Respondent did not appeal from any order save that entered in March 2016, an order that did nothing beyond deeming a previously imposed jail sentence to be satisfied if certain documentation was provided, and her contentions “relating to th[e] prior orders are not properly before us” (Matter of Isaiah M. [Nicole M.], 144 AD3d 1450, 1452 [2016], lv dismissed 28 NY3d 1129 [2017];  see Matter of Bonneau v. Bonneau, 97 AD3d 917, 918 [2012], lv denied 19 NY3d 815 [2012] ).  As for the March 2016 order itself, respondent did not provide Family Court with the required proof of her high school equivalency diploma and, notably, fails to represent on appeal that she actually obtained one.  In light of respondent's numerous wasted opportunities to come into compliance with the supervision imposed by the dispositional order, as well as her inability to document her touted progress, we perceive the March 2016 order to be “eminently fair and reasonable” (Matter of Duquette v. Ducatte, 102 A.D.2d 904, 904 [1984] ).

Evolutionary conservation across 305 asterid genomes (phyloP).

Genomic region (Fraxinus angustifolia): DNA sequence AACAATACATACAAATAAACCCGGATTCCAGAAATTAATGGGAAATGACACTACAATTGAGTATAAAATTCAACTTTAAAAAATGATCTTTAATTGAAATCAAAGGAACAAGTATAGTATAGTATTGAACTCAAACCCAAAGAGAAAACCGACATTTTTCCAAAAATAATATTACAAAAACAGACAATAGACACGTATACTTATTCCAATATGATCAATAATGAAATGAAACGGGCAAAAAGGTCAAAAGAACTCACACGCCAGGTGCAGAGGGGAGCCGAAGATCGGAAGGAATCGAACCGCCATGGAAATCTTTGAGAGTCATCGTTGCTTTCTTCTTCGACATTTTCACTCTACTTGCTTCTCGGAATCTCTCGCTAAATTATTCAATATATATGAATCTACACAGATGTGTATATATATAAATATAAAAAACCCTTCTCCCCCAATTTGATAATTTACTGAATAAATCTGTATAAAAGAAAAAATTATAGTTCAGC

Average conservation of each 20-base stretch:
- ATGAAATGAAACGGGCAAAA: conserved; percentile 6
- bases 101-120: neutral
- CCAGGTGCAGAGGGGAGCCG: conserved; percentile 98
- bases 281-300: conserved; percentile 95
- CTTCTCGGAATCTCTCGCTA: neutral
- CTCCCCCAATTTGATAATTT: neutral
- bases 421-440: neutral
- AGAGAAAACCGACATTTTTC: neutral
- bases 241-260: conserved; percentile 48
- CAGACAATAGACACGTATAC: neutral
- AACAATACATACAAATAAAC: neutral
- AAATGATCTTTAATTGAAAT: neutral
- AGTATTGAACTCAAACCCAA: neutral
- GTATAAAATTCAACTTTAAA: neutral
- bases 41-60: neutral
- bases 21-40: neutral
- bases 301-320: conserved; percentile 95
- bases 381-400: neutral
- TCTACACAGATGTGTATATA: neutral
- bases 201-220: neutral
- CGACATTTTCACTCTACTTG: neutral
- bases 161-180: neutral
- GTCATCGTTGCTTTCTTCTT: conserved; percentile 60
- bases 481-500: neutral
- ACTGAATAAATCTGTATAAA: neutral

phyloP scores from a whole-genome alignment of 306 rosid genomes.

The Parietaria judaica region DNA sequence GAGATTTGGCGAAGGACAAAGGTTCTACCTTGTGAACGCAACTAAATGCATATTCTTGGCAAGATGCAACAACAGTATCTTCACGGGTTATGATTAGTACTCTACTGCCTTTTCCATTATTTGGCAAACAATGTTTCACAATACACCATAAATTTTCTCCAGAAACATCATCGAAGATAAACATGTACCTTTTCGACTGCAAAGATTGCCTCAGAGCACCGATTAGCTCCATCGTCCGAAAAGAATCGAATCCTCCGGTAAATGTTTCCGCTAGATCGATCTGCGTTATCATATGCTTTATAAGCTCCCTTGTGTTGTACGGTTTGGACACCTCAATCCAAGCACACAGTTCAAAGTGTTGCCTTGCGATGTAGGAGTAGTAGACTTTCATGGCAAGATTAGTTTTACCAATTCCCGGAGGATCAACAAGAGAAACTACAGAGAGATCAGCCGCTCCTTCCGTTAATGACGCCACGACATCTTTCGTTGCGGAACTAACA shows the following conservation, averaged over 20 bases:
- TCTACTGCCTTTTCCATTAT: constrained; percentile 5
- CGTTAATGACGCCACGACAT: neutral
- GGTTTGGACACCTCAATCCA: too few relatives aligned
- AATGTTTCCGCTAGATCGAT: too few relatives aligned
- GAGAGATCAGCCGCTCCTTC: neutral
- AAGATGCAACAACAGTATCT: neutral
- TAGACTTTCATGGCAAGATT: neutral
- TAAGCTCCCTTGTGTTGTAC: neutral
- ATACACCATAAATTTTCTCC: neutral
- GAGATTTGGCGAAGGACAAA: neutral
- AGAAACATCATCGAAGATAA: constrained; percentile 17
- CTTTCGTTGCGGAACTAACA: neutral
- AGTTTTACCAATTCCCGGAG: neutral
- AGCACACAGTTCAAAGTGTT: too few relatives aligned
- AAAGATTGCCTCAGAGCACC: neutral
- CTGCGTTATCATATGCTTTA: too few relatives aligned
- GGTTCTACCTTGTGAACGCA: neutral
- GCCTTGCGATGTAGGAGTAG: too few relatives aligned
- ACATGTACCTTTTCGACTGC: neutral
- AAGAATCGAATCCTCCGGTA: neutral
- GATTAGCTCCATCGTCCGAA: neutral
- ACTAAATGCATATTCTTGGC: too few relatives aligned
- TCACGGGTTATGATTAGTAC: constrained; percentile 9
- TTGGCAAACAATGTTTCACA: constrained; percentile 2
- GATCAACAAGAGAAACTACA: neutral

McCarthy, J.P., Rose and Mulvey, JJ., concur.

Clark, J. (dissenting).

Because Family Court did not obtain respondent's consent to the conditions imposed upon her in the March 2016 order, and because Family Court's practice of suspending sentences creates a multitude of issues, I respectfully dissent.